oh the sweet blood, how it sings to me—

But Lan Zhan wouldn’t lie to him, wouldn’t obfuscate the truth. Perhaps it was that higher beings have no need for lies, their twists. Perhaps it was only him, unwilling to shy away from the harsh realities of the world.

Wei Wuxian hadn’t come here seeking truth. He had, in fact, entered this particular dream for an escape—had found something far sweeter.

“Wei Ying,” it said, soft and warm.

All at once, Wei Wuxian’s questions fled. He wanted to shed his robes, so he stood and did it. Lan Zhan’s eyes tracked every movement, his body completely still in the water as if thoroughly stunned. If Wei Wuxian were allowed his boldness, his shamelessness, then he would read the emotion on the air as arousal. He smiled wider.

(Because he had looked at the baser things under his skin, had examined them closely with each and every visit, tracing the shape and the depth. Because he saw the dark ferocity of his own desire reflected back at him and he wanted).

Down to his red inner layer, he slid into the water. It wasn’t cold, exactly, more a pleasant, tepid thing that caressed his thighs. The water parted easily, pushing him to stand almost chest-to-chest with Lan Zhan—Lan Zhan, who stared at him, wide-eyed, chest heaving. He was so, so pale, blue veins showing under his eyes, in his neck—so pretty, too, here in the light of dusk.

Perhaps it was this: the light, the pink of his lips, the gleam of his golden eyes. Perhaps it was that, with only their thin robes between them, there was no space for pretense. Lan Zhan’s fingers caressed their way up Wei Wuxian’s thigh, barely a touch, barely anything, but enough to leave a trail of fire.

Wei Ying stumbled, catching himself on Lan Zhan’s bicep. Standing so close, he could feel the ghost of a breath, could see the slight, perfect curve of Lan Zhan’s eyelashes. His lips were parted, his cheeks tinged with pink. He was so lovely that Wei Wuxian could only stare in wonder, in awe, in realisation, because he knew, then, that his fate was sealed.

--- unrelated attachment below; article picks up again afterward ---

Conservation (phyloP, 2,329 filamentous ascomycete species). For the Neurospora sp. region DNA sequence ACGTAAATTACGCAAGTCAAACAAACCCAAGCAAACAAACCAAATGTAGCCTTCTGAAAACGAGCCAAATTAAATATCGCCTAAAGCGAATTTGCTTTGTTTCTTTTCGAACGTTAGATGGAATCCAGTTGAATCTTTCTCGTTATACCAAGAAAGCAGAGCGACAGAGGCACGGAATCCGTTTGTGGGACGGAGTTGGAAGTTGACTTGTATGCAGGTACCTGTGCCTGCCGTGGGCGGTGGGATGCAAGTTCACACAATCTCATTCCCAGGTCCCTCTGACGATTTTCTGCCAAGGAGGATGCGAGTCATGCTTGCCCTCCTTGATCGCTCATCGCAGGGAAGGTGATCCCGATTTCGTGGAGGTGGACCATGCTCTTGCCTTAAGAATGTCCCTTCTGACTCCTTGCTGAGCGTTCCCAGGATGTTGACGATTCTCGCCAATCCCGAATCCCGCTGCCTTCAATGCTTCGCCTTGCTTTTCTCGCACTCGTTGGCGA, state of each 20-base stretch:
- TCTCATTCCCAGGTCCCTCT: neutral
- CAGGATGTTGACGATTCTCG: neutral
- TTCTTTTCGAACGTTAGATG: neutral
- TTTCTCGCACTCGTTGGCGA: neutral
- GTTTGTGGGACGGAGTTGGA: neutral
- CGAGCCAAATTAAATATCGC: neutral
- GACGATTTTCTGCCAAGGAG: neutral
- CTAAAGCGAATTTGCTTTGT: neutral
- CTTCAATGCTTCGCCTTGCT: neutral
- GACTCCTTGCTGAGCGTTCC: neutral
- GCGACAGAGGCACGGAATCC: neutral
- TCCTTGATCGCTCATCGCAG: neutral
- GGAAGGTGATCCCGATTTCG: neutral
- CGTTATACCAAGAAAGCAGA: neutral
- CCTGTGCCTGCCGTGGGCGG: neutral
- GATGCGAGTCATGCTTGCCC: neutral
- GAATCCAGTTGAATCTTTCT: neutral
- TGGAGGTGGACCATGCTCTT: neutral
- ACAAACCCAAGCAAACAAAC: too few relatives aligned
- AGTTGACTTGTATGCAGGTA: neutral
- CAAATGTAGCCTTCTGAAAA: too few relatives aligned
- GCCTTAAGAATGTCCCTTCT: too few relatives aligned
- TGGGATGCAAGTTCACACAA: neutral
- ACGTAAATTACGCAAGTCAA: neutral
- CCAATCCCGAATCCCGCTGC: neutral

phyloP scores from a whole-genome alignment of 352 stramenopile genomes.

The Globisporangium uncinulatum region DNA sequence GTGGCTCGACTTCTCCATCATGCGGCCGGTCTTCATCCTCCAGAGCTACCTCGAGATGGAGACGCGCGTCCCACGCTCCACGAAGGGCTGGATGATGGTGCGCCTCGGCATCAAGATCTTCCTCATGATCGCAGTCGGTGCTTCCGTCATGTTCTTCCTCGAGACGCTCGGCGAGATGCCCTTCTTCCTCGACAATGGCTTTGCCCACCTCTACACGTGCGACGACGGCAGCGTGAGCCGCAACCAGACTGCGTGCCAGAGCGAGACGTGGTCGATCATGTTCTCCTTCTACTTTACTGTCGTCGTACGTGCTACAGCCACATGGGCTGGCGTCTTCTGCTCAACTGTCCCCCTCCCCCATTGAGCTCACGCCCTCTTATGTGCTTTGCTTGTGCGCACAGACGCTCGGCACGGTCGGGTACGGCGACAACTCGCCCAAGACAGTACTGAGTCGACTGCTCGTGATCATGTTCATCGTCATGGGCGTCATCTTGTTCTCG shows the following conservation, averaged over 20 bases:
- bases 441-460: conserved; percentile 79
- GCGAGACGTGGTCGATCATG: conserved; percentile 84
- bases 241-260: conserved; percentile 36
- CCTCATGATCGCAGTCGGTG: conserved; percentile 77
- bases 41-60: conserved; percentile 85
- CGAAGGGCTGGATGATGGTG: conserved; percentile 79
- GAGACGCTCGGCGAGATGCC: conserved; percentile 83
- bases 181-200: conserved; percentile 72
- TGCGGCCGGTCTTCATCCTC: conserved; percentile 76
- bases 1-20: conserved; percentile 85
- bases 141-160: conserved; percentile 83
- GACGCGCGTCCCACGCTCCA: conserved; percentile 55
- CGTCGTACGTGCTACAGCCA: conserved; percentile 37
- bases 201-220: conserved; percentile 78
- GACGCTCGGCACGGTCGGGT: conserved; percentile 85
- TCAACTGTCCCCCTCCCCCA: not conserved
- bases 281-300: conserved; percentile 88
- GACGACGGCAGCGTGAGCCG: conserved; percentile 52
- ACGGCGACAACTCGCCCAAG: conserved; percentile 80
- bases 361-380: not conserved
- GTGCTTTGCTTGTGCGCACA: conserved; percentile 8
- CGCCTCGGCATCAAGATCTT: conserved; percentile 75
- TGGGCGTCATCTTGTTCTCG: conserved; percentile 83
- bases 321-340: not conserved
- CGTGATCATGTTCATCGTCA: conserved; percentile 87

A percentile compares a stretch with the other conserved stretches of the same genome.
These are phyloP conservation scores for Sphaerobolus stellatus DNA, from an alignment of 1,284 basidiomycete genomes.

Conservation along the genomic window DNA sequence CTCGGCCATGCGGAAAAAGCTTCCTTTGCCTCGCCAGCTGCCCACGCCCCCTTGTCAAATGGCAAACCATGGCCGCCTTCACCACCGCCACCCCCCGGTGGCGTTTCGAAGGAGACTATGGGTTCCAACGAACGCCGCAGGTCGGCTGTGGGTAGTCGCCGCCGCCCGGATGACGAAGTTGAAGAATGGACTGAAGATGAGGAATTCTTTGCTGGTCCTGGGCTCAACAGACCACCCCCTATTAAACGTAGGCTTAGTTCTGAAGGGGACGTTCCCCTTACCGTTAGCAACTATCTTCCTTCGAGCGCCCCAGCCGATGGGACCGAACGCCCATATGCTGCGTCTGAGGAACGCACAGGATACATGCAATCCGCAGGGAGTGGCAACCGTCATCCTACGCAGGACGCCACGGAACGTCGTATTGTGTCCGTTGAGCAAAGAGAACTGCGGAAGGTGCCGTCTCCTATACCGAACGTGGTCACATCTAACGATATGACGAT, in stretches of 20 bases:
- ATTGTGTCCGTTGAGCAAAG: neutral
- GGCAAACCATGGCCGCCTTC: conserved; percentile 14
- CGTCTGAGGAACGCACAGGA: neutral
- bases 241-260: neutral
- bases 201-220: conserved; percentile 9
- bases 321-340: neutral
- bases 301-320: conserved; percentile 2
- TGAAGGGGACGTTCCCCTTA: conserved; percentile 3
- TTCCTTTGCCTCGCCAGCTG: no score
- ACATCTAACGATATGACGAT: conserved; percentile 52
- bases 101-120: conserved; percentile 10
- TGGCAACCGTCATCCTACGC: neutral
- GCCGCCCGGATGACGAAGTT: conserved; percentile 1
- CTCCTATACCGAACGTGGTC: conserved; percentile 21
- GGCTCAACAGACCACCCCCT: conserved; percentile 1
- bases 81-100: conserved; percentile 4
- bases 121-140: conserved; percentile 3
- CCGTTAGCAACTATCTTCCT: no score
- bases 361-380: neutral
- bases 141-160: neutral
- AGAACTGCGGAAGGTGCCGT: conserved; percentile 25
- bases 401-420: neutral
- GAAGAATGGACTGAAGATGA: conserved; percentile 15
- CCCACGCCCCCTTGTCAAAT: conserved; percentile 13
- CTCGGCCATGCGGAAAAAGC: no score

And (he learned in that same moment) adoration goes both ways.


They meet at the waters, always the waters.

Wangji has stepped on the shores before, out of curiosity. Does so now because Wei Wuxian is laid upon the sand, hair and robes spread out. He is beautiful in this warm light of dusk, beautiful whenever Wangji finds him. Now he is perhaps too pale, perhaps too tired, stretched thin. It is time.

Changing. Wei Wuxian is changing—an inevitability, when in such intimate contact with a Great One. They’ve shared blood. They have shared more, will do so again because Wei Wuxian needs that one last push that will tip him over the cliff’s edge and send him hurtling into the waters, into the cosmos. Wangji will be there to catch him, to hold him, to ease the ache (because he will ache, will yearn, will be Other in a way that will take time to settle).

Changing—Wei Wuxian will change. He will not be a Great One, like Lan Wangji, but instead something Kin, something with pale blood and inhuman skin.

“Wei Ying,” Wangji whispers. Deep in the waters, A-Yuan is tucked away in his bassinet, sleeping, hopefully dreaming.

At the surface, on the shore, his beloved cracks open an eye, waking just enough to smile a sweet smile. His eyes are silvering from their deep brown, becoming iridescent. He knows. He knows what is happening. It is important that he accepts it.

“Yes,” Wei Wuxian murmurs, the ache already present in his voice.

It’s not often that Lan Wangji unfurls from his human form, not often that he has the occasion to, with others present. As he leans over his lover and kisses those pink lips, Wangji lets himself unspool, his entire grotesque being unleashed and defying gravity—limbs and fingers elongating, skin stretching thin over his bones and shifting into something scale-like, his chest tearing open to reveal the ribs and the tentacles they harbour—lifting from the sand and cradling Wei Wuxian in his large hands. His tentacles writhe into the folds of Wei Wuxian’s robes, soaking them with a pale, almost golden liquid.

He rids Wei Wuxian of that old Hunter garb slowly, methodically—wishing his mouth were the type he could use to kiss. A tentacle makes up for the lack, pushing its way past those wanting lips and settling there where Wei Wuxian can lick and suck as he pleases. 

He fucks into that heat idly. It’ll keep Wei Ying occupied as Wangji slicks him up, tentacles wrapping around Wei Wuxian’s thighs and spreading them open for appraisal.

The air already hums with expectation, and Wei Ying watches in rapt attention as Wangji’s face splits, releasing a long, agile tongue. It seeks that place between his cheeks, licking tentatively and making Wei Ying moan, the sound vibrating down the tentacle fucking his mouth. Wangji pushes it deeper without meaning to, making Wei Ying choke—retracts it only for Wei Ying to moan, shaking his head and reaching out as if to say come back.